TCS Daily reports:
In a forthcoming study for the Institute for Counter-Terrorism at Israel’s Interdisciplinary Center in Herzliya, senior researcher Ely Karmon raises the alarming prospect of Hezbollah affiliated groups bringing the Lebanese terrorists’ brand of violence to the Americas. While acknowledging that it is too soon to draw clear conclusions about the nature and objectives of these Hezbollah “franchisees,” Karmon nonetheless notes that “successful campaigns of proselytism in the heart of poor indigene Indian tribes and populations by both Shi’a and Sunni preachers and activists” have contributed to the growing attraction of Islamist terrorist groups in Latin America. Karmon also observes that “there is a growing trend of solidarity between leftist, Marxist, anti-global and even rightist elements with the Islamists,” citing inter alia the September 2004 “strategy conference” of anti-globalization groups hosted by Hezbollah in Beirut.
Evidence of this was already available in the Washington Post’s front page coverage of Hezbollah leader Hassan Nasrallah’s September 22 mass rally, which mentioned that among those in attendance was a Lebanese expatriate who had flown in from Venezuela for the event and that “[a]t the mention of Venezuelan President Hugo ChÃƒÂ¡vez, a critic of America, cheers went up.”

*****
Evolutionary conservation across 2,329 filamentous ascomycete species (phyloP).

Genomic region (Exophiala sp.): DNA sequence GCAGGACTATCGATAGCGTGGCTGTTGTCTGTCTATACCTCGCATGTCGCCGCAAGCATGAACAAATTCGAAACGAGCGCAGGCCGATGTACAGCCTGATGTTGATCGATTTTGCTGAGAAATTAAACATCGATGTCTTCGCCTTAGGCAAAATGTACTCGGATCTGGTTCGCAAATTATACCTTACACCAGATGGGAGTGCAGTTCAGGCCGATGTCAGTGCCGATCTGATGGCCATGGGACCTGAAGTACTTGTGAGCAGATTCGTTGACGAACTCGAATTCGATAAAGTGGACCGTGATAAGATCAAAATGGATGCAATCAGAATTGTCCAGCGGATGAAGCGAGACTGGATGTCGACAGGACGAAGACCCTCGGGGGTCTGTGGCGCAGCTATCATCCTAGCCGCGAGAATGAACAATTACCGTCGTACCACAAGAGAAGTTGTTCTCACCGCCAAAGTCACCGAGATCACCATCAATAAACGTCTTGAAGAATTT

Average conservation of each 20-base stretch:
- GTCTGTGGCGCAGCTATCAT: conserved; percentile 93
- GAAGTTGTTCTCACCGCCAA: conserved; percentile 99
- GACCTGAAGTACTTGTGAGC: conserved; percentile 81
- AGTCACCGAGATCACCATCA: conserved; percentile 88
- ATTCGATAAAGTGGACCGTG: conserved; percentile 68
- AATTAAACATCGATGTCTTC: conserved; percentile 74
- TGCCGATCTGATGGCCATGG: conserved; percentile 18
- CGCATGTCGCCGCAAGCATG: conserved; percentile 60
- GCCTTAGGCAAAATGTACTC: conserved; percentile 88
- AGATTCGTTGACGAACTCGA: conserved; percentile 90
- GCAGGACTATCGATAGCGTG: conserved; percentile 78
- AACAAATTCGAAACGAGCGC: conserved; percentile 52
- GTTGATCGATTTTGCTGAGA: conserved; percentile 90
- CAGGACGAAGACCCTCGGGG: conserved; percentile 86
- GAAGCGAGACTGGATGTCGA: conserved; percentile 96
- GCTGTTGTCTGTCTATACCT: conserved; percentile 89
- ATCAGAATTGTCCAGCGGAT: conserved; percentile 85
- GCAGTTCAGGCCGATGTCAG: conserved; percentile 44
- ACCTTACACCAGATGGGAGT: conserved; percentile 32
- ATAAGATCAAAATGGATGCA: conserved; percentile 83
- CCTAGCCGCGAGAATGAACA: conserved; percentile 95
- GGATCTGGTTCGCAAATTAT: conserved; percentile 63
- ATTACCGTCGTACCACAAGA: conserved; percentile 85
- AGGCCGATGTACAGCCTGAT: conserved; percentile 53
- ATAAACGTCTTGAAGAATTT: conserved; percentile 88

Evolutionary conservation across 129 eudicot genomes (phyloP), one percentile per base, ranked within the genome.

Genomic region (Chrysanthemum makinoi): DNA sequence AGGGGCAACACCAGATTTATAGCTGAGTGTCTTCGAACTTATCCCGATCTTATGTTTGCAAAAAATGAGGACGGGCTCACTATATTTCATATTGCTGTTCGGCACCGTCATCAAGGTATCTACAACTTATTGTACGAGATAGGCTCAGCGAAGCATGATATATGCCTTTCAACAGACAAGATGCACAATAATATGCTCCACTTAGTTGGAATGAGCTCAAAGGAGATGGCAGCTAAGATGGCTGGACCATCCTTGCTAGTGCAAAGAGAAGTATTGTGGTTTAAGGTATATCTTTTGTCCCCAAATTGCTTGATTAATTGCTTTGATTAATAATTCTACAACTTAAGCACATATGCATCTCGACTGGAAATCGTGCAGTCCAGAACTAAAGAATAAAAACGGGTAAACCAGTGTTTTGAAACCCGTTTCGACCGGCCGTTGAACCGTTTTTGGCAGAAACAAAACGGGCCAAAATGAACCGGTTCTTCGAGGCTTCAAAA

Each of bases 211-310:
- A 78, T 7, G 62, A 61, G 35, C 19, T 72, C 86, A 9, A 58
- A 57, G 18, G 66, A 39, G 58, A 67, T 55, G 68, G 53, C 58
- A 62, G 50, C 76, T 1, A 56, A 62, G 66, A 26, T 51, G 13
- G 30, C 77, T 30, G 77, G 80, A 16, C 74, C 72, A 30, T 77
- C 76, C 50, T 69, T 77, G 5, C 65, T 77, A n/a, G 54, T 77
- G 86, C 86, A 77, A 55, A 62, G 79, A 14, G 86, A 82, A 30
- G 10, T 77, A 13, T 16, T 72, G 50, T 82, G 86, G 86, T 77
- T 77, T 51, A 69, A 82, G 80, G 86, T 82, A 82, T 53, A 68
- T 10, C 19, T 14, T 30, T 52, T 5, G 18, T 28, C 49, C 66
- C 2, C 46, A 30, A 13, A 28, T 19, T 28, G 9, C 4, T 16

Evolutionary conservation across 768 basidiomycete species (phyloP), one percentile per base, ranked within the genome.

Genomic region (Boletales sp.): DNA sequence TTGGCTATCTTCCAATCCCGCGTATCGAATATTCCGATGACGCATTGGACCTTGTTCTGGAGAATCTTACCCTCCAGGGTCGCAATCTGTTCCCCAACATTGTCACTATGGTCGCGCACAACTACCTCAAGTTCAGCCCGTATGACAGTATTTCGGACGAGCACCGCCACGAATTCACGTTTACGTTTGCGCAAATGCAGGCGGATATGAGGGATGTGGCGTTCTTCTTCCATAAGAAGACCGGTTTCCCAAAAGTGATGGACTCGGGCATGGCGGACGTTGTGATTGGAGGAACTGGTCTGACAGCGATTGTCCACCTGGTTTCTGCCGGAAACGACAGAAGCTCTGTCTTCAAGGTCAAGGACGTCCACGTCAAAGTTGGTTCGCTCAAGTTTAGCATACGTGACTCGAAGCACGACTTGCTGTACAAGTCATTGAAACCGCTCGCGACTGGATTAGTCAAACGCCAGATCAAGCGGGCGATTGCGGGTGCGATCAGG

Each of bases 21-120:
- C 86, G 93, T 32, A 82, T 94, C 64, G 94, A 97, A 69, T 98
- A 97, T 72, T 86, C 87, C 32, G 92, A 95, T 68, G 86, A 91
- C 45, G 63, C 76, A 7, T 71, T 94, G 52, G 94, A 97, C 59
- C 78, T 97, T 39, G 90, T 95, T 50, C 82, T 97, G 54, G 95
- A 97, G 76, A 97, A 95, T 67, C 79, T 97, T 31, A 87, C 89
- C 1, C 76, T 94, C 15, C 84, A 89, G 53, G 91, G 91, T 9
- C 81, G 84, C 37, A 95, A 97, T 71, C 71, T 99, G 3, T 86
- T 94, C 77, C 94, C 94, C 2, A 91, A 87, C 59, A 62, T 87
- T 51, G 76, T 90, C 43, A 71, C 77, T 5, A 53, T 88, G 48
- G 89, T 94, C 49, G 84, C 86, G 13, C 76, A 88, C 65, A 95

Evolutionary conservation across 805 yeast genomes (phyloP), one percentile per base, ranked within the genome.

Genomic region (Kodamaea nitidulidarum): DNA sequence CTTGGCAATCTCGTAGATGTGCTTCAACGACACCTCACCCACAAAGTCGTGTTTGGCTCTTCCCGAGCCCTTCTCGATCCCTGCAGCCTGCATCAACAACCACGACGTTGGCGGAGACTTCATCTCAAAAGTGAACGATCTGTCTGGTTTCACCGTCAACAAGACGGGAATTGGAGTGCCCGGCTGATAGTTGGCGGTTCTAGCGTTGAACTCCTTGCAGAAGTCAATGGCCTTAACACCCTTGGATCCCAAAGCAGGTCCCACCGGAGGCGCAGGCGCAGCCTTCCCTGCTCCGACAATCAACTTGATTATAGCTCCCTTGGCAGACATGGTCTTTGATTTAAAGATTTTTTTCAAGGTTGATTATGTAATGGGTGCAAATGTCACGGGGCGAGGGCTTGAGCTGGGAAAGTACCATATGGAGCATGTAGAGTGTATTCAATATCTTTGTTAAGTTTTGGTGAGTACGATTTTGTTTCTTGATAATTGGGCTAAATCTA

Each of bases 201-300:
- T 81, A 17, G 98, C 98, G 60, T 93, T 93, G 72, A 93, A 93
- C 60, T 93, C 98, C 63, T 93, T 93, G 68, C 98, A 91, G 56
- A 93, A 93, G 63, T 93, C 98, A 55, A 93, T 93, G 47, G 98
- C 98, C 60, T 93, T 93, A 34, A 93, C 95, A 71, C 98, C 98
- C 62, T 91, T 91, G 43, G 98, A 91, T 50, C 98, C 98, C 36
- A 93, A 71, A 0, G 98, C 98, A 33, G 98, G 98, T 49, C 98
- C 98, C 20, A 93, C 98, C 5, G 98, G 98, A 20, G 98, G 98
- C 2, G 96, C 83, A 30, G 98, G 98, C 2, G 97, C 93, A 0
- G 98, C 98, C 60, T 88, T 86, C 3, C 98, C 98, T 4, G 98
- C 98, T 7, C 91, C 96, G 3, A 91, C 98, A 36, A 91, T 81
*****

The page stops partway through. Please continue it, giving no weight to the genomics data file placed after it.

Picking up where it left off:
As it happens, one month after the demonstration in Beirut, on October 23, Venezuelan police discovered two explosive devices near the U.S. Embassy in Caracas. According to a statement in El Universal from the acting police commissioner of the Baruta district, law enforcement officials arrested a man carrying a “backpack containing one hundred black powder bases, pliers, adhesive tape, glue, and electric conductors” who “admitted that the explosives had been set to detonate within fifteen minutes.” The man arrested was José Miguel Rojas Espinoza, a 26-year-old student at the Bolivarian University of Venezuela, a ChÃƒÂ¡vez-founded institution whose website proclaims that it offers a free “practical and on the ground education” contributing to “a more just, united, and sustainable society, world peace, and a new progressive and pluralist civilization.”
Two days after the failed bombing, a web posting by a group calling itself Venezuelan Hezbollah claimed — “in the name of Allah, the Compassionate, the Merciful” — responsibility for the attack. The bombing was meant to publicize Venezuelan Hezbollah’s existence and its mission to “build an Islamic nation in Venezuela and all the countries of America,” under the guidance of “the ideology of the revolutionary Islam of the Imam Khomeini.”